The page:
Nasa could send nuclear rocket to Mars
Image credit: DARPA
Nasa and the Defense Advanced Research Projects Agency (DARPA) have announced a collaborative project to test a nuclear thermal rocket engine in space.
Nasa and DARPA could test the thermal rocket engine as soon as 2027, with a view towards unlocking the key to enable future Mars missions.
The two space organisations will partner on the Demonstration Rocket for Agile Cislunar Operations, or DRACO, programme, designed to benefit both agencies and outline roles, responsibilities, and processes aimed at speeding up development efforts.
The project is intended to develop a pioneering propulsion system for space travel far different from the chemical systems prevalent since the dawn of modern rocketry.
“With the help of this new technology, astronauts could journey to and from deep space faster than ever – a major capability to prepare for crewed missions to Mars,” said Nasa administrator Bill Nelson. “Congratulations to both Nasa and DARPA on this exciting investment, as we ignite the future, together.”
A nuclear thermal engine would rely on a nuclear reactor, using atomic fission to heat up propellant and provide the thrust needed to propel a rocket through space. That process is three or more times more efficient than the chemical propulsion used by the rockets currently in operation.
In addition to ensuring astronaut safety, rockets that rely on nuclear energy could also have increased science payload capacity, and higher power for instrumentation and communication, according to the agency.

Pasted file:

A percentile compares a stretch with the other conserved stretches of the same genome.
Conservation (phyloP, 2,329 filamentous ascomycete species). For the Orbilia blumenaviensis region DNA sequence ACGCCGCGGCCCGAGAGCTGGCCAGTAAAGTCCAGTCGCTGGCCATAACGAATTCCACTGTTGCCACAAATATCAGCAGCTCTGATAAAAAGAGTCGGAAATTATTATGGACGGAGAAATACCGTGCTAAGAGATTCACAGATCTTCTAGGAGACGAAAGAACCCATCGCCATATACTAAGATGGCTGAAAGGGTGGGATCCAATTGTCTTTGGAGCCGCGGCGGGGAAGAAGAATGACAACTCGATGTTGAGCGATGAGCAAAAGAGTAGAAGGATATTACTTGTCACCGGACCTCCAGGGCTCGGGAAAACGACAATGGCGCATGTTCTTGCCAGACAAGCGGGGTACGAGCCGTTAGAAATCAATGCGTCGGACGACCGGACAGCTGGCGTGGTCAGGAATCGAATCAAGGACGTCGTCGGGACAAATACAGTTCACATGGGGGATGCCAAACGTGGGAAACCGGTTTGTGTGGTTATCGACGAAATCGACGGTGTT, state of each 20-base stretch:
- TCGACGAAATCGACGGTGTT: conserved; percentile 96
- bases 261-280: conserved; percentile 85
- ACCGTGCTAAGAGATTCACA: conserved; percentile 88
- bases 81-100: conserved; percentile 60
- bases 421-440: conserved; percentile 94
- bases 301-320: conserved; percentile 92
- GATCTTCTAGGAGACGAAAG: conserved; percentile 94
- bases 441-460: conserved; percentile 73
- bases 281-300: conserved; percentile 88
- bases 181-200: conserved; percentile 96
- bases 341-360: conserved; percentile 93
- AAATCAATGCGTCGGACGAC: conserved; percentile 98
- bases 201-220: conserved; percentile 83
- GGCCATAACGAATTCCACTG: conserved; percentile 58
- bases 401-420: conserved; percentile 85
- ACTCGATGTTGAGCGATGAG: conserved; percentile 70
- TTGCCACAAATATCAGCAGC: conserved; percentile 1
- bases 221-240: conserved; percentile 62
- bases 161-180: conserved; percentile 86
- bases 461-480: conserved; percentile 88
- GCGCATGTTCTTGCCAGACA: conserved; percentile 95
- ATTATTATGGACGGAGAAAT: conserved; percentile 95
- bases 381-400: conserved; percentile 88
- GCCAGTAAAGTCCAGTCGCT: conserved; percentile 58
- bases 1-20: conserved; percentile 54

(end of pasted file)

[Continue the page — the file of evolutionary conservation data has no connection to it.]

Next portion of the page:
Nasa and the US military first sought to develop nuclear rockets in the mid-20th century. However, that project was cancelled prematurely due to funding concerns.
Now, the two agencies have decided to give the technology a second try.
“DARPA and Nasa have a long history of fruitful collaboration in advancing technologies for our respective goals, from the Saturn V rocket that took humans to the Moon for the first time to robotic servicing and refuelling of satellites,” said DARPA director Dr Stefanie Tompkins.
“The space domain is critical to modern commerce, scientific discovery, and national security.”
The announcement comes amid a new nuclear space race between the US, Russia and China, with the three superpowers working to expand their extraterrestrial nuclear capabilities, including for use in propelling spacecraft and powering colonies on the Moon.
Nasa, which successfully launched its Artemis spacecraft last year, as part of a mission to take humans back to the Moon. The agency has also revealed its hopes of landing humans on the red planet sometime in the 2030s as part of its Moon to Mars programme.
Sign up to the E&T News e-mail to get great stories like this delivered to your inbox every day.